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New Zealand residents' Internet could be cut if accused of piracy

By Holly Goodwin     May 4, 2011 in Internet
Starting on September 1st, 2011 residents of New Zealand can be disconnected from their Internet for six months if they’re charged with pirating thanks to the Copyright (Infringing File Sharing) Amendment Act 2010.
The measures are meant to be a deterrent to would-be pirates and the government page mentions that there would be a number of notices and warnings sent out, the suggested amount being three, but if the person continues copyright infringement then the copyright owners have the ability to discontinue his or her Internet service for up to six months. Critics argue that Internet suspension is too harsh of a punishment when compared to the actual damage done by copyright infringement and that Internet access is a human right, or at least a necessary communication tool. Others critics state that Internet suspension simply won’t work and accuse the government of trying to sneak the bill in with the emergency Christchurch earthquake relief legislation.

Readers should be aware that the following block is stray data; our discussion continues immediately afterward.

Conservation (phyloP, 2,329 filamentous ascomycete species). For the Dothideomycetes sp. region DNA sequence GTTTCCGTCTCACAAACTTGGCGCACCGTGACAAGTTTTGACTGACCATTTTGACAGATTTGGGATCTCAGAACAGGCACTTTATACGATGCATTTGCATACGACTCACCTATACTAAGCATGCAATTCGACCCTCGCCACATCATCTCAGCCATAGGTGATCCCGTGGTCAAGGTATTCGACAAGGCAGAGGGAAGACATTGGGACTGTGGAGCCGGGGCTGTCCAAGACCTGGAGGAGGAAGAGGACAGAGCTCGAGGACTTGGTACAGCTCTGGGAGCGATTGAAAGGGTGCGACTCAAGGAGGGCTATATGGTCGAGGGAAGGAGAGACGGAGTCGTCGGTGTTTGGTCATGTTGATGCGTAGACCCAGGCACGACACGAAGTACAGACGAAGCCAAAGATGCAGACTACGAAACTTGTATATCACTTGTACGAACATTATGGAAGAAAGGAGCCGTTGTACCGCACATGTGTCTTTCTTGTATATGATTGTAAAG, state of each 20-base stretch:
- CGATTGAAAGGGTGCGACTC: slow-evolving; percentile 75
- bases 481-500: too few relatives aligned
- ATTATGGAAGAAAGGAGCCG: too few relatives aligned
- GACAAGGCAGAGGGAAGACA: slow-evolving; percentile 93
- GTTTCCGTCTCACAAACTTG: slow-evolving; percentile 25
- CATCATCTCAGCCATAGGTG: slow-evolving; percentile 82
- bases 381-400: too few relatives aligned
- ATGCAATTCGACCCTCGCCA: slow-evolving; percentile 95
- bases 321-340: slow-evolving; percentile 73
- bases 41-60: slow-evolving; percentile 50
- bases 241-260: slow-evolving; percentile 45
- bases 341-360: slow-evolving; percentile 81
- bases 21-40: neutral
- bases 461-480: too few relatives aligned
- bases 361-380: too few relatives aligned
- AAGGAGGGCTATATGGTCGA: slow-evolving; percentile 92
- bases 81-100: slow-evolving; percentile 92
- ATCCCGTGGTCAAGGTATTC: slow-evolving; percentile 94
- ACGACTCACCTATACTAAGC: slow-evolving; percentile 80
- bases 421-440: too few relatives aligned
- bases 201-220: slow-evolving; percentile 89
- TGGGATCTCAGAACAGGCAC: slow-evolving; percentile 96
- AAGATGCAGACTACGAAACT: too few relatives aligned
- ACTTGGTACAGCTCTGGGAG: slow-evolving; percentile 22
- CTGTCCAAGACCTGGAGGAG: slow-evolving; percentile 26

The government is considering giving exemptions to libraries or universities since they cannot control everyone who uses their Internet.
In 2009 the New Zealand government had tried to introduce a similar bill where Internet service could be allegedly discontinued if someone was simply accused of copyright infringement. There were petitions on parliament grounds and web blackouts as a backlash to the bill. A web blackout is when web pages are taken down by the owner as a form of protest such as seen here. Other users changed their avatars to black blocks in honor of the blackout to symbolize what opponents to the bill regard as guilt by accusation. A petition by Creative Freedom Foundation NZ gained 17,000 signatures. Their current webpage discusses the updated bill but also still has writing on the one from 2009. Due to the amount of protests done the original bill 92A had not been brought into force.
More about New Zealand, Internet, Piracy, Copyright infringment, bill 92A
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